Leadership 101

Highway 101 stretches from California up the Pacific coast through Oregon and to Washington. The three states that make up that drive are sharing directions as they develop a regional plan to gradually re-open their economies. California Governor Gavin Newsom will be announcing preliminary plans he previewed on Monday: "The West Coast is guided by science. We issued stay at home orders early to keep the public healthy. We'll open our economies with that same guiding principle." USA Today: West Coast states are readying to reopen economies, together. (Tupac: "Even though you're fed up, you gotta keep your head up.")

+ Not to be outdone, New York Gov Andrew Cuomo announced a working pact with several neighboring states to develop plans to open a strip of of the Eastern US. These pacts give new meaning to the phrase, Coast Guards. (Notorious BIG: "Only make moves when your heart's in it, and live the phrase 'Sky's the limit'")

+ While states from both coasts are working on regional plans, this is not a resurgence of the classic East Coast-West Coast rivalry. If there's any rap battle going on, it's with President Trump who, during an off the rails press conference (even by current standards) claimed: "When somebody is the president of the United States, the authority is total." The Constitution might have a beef with that. (Vanilla Ice: "Go rush the speaker that booms. I'm killin' your brain like a poisonous mushroom.")

+ NYT: Is California a Nation-State? (In fairness, we could all use one right about now...)



NPR: "The coronavirus pandemic is likely to trigger the worst recession since the Great Depression — dwarfing the fallout from the financial crisis a dozen years ago, the International Monetary Fund warned Tuesday."


Summertime Blues

Even after regions begin to re-open, the fight against Covid-19 won't be over. "Before relaxing the guidelines on social distancing the U.S. urgently needs to expand its ability to test for the virus, and to shore up hospitals with sufficient supplies. These recommendations are sensible, but they hinge on the expectation that the U.S. can recover the ground it lost due to its early inaction. It might not be able to." Ed Yong in The Atlantic: Our Pandemic Summer. (My family barely survived our pandemic spring break...)


Running With the Devil

Many of us are spending the quarantine doing more cooking and baking. Others are literally inside the pressure cooker. "There is new pressure, a type of pressure few of us will experience: being one of a handful of experts in a rarefied field of study that's suddenly in the mouth of every news anchor, politician, and ordinary citizen trapped inside their home, who are all hoping that some expert or scientist somewhere will discover a drug to battle the first virus to shut down the globalized world—and that expert, that scientist, is you." The always excellent Rosecrans Baldwin takes you inside the high stakes new life of a coronavirus specialist. "​​Imagine being tasked with rescuing humanity from a pandemic."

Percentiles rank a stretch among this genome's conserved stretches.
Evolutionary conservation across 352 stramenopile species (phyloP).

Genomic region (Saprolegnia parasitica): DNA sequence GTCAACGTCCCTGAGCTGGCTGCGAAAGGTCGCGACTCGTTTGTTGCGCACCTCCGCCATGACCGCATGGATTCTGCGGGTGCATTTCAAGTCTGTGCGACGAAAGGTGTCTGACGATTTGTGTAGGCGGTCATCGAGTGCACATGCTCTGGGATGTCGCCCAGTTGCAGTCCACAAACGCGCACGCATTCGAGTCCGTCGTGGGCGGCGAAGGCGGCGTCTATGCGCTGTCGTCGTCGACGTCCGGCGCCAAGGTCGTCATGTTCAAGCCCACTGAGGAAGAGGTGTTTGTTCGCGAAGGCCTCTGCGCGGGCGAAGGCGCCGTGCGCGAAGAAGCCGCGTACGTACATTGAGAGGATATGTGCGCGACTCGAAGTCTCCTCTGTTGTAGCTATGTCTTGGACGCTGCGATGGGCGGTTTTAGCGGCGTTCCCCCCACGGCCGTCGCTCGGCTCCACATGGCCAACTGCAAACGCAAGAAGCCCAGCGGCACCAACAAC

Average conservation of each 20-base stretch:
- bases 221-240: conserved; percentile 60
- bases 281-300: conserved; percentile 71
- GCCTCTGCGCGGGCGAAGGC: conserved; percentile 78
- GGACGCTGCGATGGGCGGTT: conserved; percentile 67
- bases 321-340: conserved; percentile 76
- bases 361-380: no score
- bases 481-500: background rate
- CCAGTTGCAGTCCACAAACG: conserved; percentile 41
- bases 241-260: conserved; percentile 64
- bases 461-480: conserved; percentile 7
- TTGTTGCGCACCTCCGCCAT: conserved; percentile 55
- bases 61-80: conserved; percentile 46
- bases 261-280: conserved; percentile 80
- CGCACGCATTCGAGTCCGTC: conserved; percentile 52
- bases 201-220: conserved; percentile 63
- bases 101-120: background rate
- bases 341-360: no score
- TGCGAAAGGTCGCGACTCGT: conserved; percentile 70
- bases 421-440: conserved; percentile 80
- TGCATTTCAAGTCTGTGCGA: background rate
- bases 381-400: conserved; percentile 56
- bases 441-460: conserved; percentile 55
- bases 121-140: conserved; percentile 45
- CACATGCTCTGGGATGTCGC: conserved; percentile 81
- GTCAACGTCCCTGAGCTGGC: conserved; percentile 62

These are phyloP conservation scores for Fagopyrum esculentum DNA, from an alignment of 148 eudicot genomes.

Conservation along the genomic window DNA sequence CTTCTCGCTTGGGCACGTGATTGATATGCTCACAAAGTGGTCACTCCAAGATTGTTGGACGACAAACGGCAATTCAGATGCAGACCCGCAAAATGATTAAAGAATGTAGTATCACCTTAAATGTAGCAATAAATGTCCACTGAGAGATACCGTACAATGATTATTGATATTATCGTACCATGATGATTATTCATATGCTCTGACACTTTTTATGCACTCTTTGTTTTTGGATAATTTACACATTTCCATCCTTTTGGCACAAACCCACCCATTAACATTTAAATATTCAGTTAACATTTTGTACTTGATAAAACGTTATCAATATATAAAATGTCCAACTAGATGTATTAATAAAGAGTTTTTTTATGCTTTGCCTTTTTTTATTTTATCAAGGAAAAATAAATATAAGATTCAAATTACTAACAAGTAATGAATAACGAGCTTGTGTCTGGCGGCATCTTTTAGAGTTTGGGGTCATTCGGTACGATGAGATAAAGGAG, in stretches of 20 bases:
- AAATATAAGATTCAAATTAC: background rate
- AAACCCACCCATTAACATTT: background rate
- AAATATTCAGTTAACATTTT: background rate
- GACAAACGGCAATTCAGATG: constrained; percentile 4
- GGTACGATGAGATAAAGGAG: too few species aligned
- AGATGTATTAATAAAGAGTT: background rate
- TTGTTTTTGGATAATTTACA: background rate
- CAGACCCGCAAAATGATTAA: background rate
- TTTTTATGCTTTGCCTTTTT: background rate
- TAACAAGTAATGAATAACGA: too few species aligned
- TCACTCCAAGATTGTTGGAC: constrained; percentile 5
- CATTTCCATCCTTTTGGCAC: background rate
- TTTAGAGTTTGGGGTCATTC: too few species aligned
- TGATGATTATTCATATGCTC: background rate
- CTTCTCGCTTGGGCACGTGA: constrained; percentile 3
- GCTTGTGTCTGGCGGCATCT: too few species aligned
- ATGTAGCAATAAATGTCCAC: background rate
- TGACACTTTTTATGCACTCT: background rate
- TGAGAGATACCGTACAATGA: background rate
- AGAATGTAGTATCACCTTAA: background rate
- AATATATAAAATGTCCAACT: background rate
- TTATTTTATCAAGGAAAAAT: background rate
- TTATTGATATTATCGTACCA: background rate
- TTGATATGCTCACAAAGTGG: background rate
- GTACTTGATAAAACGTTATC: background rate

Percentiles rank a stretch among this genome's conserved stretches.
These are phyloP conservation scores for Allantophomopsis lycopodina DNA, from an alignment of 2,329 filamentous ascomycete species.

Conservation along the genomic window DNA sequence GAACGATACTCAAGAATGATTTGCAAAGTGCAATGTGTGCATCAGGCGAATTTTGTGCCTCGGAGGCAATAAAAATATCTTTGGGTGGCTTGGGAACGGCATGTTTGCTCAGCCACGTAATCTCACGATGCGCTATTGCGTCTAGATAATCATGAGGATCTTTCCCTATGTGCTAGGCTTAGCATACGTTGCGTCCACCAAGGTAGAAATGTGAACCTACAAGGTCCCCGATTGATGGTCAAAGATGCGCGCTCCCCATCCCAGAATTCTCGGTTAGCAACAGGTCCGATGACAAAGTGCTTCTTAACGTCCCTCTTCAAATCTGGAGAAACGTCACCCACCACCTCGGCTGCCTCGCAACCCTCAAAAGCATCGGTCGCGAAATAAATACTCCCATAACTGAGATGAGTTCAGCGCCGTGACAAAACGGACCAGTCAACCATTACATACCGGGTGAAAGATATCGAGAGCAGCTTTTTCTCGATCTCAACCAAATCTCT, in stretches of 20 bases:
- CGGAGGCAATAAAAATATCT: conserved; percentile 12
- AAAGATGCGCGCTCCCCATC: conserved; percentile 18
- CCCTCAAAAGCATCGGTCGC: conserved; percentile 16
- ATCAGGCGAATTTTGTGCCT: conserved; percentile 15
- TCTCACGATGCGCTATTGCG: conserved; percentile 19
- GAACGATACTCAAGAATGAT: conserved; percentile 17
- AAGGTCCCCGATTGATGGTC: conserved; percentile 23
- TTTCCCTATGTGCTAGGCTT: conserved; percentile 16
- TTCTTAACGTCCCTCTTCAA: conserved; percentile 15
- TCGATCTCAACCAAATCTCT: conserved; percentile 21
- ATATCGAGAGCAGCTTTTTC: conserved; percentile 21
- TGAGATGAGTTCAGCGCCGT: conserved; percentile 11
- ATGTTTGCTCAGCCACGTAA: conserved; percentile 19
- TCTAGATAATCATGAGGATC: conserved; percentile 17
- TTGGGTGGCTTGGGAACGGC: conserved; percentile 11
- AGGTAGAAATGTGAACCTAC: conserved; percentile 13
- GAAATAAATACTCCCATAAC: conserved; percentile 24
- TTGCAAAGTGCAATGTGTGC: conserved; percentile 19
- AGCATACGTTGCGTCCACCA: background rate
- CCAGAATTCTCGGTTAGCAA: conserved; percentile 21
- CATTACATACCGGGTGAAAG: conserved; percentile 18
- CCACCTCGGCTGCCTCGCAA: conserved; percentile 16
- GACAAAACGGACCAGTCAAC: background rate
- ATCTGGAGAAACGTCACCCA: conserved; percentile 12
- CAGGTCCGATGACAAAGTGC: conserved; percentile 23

You Gaslight Up My Life

"What the crisis has given us is a once-in-a-lifetime chance to see ourselves and our country in the plainest of views. At no other time, ever in our lives, have we gotten the opportunity to see what would happen if the world simply stopped. Here it is. We're in it. Stores are closed. Restaurants are empty. Streets and six-lane highways are barren. Even the planet itself is rattling less (true story). And because it is rarer than rare, it has brought to light all of the beautiful and painful truths of how we live. And that feels weird. Really weird. Because it has… never… happened… before. If we want to create a better country and a better world for our kids, and if we want to make sure we are even sustainable as a nation and as a democracy, we have to pay attention to how we feel right now." Julio Vincent Gambuto with a piece that's been dominating social media: Prepare for the Ultimate Gaslighting.